Interventions to Optimise Prescribing in Older People with Dementia: A Systematic Review
Older adults living with dementia may have a higher risk of medication toxicity than those without dementia. Optimising prescribing in this group of people is a critically important yet challenging process.
Our aim was to systematically review the evidence for the effectiveness of interventions for optimising prescribing in older people with dementia.
This systematic review searched the Pubmed, Embase, CINAHL, PsycINFO and Cochrane Library electronic databases for studies that evaluated relevant interventions. Experimental, quasi-experimental and observational studies published in English prior to August 2018 were included. Data were synthesised at a narrative level.
The 18 studies accepted for review included seven randomised, two nonrandomised controlled, five quasi-experimental and four observational studies. Half the studies were conducted in nursing homes and the other half in hospital and community settings. There was great variability in the interventions and outcomes reported and a meta-analysis was not feasible. The three randomised and four nonrandomised studies examining medication appropriateness all reported improvements on at least one measure of the outcome. Six studies reported on interventions that identified and resolved drug-related problems. The results for other outcomes, including the number of medications (10 studies), healthcare utilisation (7 studies), mortality (7 studies), quality of life (3 studies) and falls (3 studies), were mixed and difficult to synthesise because of variability in the study design and measures used.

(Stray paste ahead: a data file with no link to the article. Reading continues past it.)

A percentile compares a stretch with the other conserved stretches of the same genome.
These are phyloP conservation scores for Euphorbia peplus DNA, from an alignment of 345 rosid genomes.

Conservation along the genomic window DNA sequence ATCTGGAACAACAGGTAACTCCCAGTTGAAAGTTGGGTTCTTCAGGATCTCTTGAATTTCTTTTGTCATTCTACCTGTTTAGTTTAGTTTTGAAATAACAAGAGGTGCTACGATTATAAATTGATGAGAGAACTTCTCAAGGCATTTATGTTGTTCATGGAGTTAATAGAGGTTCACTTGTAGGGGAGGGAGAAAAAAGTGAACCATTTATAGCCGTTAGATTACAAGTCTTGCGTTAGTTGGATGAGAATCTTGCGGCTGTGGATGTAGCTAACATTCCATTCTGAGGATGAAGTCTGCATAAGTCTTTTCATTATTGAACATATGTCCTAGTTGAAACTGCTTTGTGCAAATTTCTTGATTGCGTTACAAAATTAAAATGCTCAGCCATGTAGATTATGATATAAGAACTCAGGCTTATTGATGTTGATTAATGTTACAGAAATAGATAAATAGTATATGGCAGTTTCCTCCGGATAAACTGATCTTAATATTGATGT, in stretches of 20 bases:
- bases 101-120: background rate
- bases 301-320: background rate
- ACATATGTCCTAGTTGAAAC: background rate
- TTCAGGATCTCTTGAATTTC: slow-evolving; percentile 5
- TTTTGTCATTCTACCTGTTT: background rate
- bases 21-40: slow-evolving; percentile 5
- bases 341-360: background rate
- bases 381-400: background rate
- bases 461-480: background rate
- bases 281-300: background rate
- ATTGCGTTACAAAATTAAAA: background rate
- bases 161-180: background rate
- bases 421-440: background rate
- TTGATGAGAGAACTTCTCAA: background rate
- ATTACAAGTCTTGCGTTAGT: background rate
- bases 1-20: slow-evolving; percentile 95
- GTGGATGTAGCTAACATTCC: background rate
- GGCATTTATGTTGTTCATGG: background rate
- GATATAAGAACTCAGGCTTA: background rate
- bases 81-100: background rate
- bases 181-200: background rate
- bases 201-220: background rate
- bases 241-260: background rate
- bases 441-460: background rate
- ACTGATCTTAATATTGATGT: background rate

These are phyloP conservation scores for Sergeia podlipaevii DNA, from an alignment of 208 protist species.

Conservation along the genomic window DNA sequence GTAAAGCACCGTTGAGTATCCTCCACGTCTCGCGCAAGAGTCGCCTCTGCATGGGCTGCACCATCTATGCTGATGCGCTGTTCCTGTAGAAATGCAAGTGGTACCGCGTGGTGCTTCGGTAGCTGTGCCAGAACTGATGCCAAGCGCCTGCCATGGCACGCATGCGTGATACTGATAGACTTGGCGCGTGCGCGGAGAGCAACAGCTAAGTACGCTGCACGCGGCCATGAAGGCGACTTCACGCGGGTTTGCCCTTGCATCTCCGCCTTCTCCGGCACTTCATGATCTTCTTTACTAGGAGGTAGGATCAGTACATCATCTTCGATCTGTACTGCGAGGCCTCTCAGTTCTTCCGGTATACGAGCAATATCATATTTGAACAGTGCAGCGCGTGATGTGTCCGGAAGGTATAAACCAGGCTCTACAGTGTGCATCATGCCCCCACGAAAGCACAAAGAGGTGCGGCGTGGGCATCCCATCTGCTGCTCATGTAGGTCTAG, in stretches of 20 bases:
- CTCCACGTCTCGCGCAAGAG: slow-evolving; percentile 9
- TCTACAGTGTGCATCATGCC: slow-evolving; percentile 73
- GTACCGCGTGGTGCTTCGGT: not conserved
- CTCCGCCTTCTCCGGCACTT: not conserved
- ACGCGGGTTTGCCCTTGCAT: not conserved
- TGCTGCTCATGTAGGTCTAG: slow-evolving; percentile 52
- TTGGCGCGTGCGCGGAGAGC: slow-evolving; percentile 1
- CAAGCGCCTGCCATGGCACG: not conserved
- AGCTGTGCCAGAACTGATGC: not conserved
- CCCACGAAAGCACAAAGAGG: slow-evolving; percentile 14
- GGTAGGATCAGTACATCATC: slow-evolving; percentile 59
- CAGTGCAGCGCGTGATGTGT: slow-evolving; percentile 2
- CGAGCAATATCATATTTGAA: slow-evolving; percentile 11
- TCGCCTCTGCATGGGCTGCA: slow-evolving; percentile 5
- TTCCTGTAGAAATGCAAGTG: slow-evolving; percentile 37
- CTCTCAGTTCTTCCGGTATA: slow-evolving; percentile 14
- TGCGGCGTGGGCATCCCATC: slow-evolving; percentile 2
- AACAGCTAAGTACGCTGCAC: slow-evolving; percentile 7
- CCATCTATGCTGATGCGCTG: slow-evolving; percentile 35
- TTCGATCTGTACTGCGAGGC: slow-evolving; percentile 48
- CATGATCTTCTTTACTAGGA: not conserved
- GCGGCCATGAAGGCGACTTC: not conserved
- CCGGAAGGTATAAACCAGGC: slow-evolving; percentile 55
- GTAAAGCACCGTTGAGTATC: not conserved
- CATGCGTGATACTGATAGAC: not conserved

Emerging evidence suggests that interventions in older people with dementia may have positive effects on medication appropriateness and resolution of drug-related problems; however, whether optimisation of medication results in clinically meaningful outcomes remains uncertain.
The authors would like to thank Ms. Christine Dalais (The University of Queensland Library) for her help with the development of the search strategy.
Compliance with Ethical Standards
Conflict of interest
Leila Shafiee Hanjani, Duncan Long, Nancye M. Peel, Geeske Peeters, Christopher R. Freeman and Ruth E. Hubbard declare that they have no conflicts of interest.
Leila Shafiee Hanjani is supported by an Australian Government Research Training Program (RTP), and Geeske Peeters is supported by a fellowship from the Global Brain Health Institute. This work was supported by the National Health and Medical Research Council (NHMRC) Partnership Centre for Dealing with Cognitive and Related Functional Decline in Older People (Grant no. GNT9100000). No other sources of funding were used to assist in the preparation of this article.
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